You know how to tell when a fisherman is exaggerating? His lips are moving.
What do fishermen lie about most? The size of their catch. When you look up the word ‘Fish-Length-Overestimation’ in the dictionary you will find the following: “The act of habitually and impulsively, but not deceitfully, overestimating the length and/or weight of a fish that has been caught or lost. Synonym: Fisherman.”
As a fisherman, I know that I have been guilty of this more than a time or two. Actually, I was the poster child for fish-length-overestimating. For years, I always caught 18-20” fish. But once I began measuring everything I catch, now a big fish for me is in the 15-17” range. Could this just be a coincidence? If measuring your fish is guaranteed to help you catch smaller fish, you may ask why would you use it? Here is why:
In 2009 I went on the hiking trip that was the reason I began measuring my fish. The day was sunny, warm and calm. I hiked up to a lake with a friend and surveyed the clear-green water. I saw a couple fish swimming around.
But then I saw it; the trout of my dreams; a rainbow trout so big it could swallow a 14” cutthroat and call it an appetizer; so huge that you dare not let small kids swim in the lake; large enough to make my knees shake at the prospect of catching it.
I pointed out the behemoth to my friend: “Check out that huge fish”. I received a nonchalant response: “Yes, that is a nice fish.” I scratched my head, confused. Then all of a sudden he saw it: profanities were flying; his hands were shaking; his English was nothing but gibberish. I smiled and said “Now you see the fish I was talking about!”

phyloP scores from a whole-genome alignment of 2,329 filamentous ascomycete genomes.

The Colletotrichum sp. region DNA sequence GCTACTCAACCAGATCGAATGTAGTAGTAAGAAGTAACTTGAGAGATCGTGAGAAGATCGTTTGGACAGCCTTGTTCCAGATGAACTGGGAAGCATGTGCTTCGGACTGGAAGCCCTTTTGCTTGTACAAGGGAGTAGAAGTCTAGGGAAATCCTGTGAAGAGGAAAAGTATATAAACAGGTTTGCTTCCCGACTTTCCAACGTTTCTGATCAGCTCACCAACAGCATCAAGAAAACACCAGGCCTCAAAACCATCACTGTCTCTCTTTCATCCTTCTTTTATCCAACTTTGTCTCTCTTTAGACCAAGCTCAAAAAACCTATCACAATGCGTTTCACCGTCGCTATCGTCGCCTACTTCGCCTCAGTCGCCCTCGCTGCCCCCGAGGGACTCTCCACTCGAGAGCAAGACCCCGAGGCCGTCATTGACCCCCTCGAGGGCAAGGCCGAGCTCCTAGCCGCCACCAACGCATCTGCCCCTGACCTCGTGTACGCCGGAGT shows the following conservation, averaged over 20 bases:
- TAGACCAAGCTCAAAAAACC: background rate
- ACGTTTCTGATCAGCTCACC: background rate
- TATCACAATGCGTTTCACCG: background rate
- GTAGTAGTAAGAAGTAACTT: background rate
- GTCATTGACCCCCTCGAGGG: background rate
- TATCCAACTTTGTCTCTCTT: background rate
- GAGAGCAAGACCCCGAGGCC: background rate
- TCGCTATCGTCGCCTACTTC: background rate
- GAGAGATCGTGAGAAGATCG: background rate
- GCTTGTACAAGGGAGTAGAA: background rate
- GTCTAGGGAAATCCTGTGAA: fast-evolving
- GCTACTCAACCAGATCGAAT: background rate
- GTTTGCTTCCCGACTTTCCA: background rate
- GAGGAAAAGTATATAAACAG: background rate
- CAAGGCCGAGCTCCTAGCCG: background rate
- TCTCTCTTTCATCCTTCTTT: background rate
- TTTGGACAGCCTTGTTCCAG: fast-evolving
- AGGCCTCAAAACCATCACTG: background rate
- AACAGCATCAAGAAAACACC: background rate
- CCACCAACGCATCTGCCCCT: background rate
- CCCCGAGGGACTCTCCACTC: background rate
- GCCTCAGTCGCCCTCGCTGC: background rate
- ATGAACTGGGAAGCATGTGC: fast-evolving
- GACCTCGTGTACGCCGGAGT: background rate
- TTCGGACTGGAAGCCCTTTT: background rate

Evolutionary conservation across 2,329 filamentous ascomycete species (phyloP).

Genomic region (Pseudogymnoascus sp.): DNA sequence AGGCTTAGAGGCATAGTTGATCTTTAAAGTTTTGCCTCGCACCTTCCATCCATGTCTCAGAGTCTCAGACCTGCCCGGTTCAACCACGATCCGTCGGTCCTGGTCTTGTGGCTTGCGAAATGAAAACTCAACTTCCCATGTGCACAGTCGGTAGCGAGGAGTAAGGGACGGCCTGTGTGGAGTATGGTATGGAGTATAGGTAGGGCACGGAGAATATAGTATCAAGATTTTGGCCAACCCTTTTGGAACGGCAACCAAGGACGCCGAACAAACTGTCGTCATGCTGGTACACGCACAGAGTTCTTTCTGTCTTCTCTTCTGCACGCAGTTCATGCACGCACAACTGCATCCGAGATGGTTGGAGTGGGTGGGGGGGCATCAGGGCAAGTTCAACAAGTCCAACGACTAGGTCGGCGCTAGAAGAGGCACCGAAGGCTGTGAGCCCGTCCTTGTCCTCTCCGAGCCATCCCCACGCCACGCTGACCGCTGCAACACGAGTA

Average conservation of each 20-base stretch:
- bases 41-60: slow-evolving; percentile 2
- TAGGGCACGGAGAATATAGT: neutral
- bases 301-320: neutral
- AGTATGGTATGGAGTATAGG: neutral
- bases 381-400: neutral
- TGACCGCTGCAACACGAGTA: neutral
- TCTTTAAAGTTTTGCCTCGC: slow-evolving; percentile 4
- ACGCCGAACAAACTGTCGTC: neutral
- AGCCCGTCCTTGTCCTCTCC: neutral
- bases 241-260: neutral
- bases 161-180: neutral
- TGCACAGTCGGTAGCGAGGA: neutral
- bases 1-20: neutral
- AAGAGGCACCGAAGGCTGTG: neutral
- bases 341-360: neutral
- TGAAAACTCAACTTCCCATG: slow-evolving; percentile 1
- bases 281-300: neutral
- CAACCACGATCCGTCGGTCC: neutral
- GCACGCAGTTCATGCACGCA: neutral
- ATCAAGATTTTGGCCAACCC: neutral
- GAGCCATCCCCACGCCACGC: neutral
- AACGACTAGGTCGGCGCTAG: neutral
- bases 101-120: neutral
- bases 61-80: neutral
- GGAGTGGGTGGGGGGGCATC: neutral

At that instant we started stringing up our fishing rods and blowing up our rafts; needless to say we were ready to fish in record time! I had been fishing for about 30 minutes when I finally felt a heavy tug on the end of my line that could only have come from the leviathan I first saw. As I battled it, I was confident the fish on the end of my line was the trout of my dreams. The monster took run after run, peeling out line and taking me to my backing. I knew I had hooked The Big Fish.
When I finally worked the fish close to my raft, I attempted to grab the fish and haul it into my boat. But I had a problem – the fish was too big! I decided the only way to land the fish was to grab it by its mouth. I lifted the head of the fish slightly out of the water and snap!! My leader broke and the fish swam slowly out of sight. Even several years later, I still shake my head with disgust. I only hope that I have an opportunity to catch a trout that big again.
As I lay in bed sleepless after losing The Big Fish, I came to a resolution: I am going to carry a net! After searching online I settled on the Measure Net. It is lightweight, it floats and it has a tape measure built right into the netting. After landing the fish with a Measure Net, you can quickly and accurately see the fish’s length without pulling out a tape measure or using the ‘fisherman’ method.
Now I release many of the fish I catch. The beauty of the Measure Net is that in just a couple seconds you can get an accurate measurement and release your fish without even touching it. For years I landed fish up to 20 inches by hand, but after losing the fish of my dreams due to not having a net, I will carry it with the hope that one of these days I will be rewarded for doing so – even if all the fish I’ve caught since buying the Measure Net have been smaller!
Check out the Measure Net website here.
Many thanks to Tyler Goodman for a picture of his Measure Net in action!